Never felt like a second citizen of Bollywood: Jisshu U Sengupta

After working alongside top Bollywood stars Vidya Balan, Rani Mukerji, Kangana Ranaut, Deepika Padukone, actor Jisshu U Sengupta is paired with Hindi film icon Kajol in Suprarn S Varma's web series 'The Trial: Pyaar, Kaanoon, Dhoka', which released on Disney+Hotstar on July 14. Ahead of the show's premiere, our correspondent Souvik Ghosh caught up with the actor.

Actor Jisshu U Sengupta is paired with Hindi film icon Kajol in Suprarn S Varma's web series 'The Trial: Pyaar, Kaanoon, Dhoka', which releases on Disney+Hotstar on July 14.
Rani Mukerji, Kangana Ranaut, Deepika Padukone, actor Jisshu U Sengupta is paired with Hindi film icon Kajol in Suprarn S Varma's web series 'The Trial: Pyaar, Kaanoon, Dhoka', which releases on Disney+Hotstar on July 14. Photo courtesy: Avishek Mitra

Connected to India (C to I): How was working with Kajol? Did any of your perceptions towards her changed?

Jisshu U Sengupta: I have never met her before. I worked with her mother Tanuja aunty in a Bengali film. I am a humongous fan of Kajol and it was one of the major reasons I have done 'Trial'. I didn't have any perception about Kajol. As an actress, she is brilliant. She is a beautiful woman, very gracious and a great co-actor to work with. She never makes her co-actor feel of her achievements and a bag of meaty number of hit films. It was like I have known her for ages. We are very good friends now. 

C to I: Unlike your previous roles where you were widely seen as a gentleman, you have played a much shedded character in 'Trial'. How was that exploration?

Jisshu U Sengupta: I have played the role in a nice way. I am a 'good man' in the series. Kajol's character or any other role might think I am bad in the series. On a serious note, we make choices at every juncture of our lives. We choose something because it is good for us. So those choices, which we make in life, might be good for someone or not. These are relatable. It might be the case that the choice is good for me but not for the opposite person. So this series is about the choices which the characters make. Every character in this series is grey at one point or the other. It's a very interesting show which has different layers.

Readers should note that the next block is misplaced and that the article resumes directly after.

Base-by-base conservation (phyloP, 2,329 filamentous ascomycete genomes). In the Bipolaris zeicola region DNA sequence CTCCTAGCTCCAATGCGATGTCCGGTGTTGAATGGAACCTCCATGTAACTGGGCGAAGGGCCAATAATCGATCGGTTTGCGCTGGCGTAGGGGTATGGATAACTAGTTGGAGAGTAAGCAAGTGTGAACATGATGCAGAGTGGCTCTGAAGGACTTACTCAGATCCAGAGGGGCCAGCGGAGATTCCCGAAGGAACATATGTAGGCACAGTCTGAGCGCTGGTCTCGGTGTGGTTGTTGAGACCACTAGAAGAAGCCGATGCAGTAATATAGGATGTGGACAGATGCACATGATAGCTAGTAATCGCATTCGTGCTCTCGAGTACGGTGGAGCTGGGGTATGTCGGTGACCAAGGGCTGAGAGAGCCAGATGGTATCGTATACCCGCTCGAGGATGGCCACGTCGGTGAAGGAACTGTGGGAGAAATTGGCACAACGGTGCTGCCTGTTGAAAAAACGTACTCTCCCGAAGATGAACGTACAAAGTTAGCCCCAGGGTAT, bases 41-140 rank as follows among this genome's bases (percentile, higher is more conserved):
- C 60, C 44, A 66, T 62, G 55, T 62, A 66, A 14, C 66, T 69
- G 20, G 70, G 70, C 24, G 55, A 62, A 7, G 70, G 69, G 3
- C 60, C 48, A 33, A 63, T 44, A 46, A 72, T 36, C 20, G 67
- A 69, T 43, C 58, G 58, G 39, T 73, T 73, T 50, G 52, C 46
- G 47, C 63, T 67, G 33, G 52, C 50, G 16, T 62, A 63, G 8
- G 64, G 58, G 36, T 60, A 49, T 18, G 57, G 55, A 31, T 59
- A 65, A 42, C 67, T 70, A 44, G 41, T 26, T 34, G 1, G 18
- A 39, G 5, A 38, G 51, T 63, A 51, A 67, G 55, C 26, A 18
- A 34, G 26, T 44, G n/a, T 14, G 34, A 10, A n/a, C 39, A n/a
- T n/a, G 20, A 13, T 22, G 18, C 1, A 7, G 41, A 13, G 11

C to I: Have you ever felt like getting typecast in the roles which you have been doing in Mumbai?

Jisshu U Sengupta: I don't believe in getting typecast. I know how to break it and I have done it many times. 

C to I: How does it feel sharing screen space with huge stars like Kajol, Vidya Balan, Kangana Ranaut et al in films outside Kolkata? 

Jisshu U Sengupta: The experience of working with them has been great. Among all these women, working with Kajol was a huge high for me because I have been a big fan of her. But at the end of the day, the conversations, friendships, camaraderies which we create while working stay back with me. Among all these stars, my friendship has been best with Kajol and Vidya. I am still in touch with Vidya. She is a beautiful soul. This is what we earn. The rest doesn't stay back with me. 

C to I: Did you go through any unlearning process when you ventured into the south Indian industry or Bollywood after working for years in Kolkata?

Jisshu U Sengupta: Kolkata is a very small industry unlike Bombay and Telugu. Work is the same everywhere, the only difference between all these industries is the money power. Back in Kolkata, we can create miracles if we get one-fourth of the time and money which are spent outside.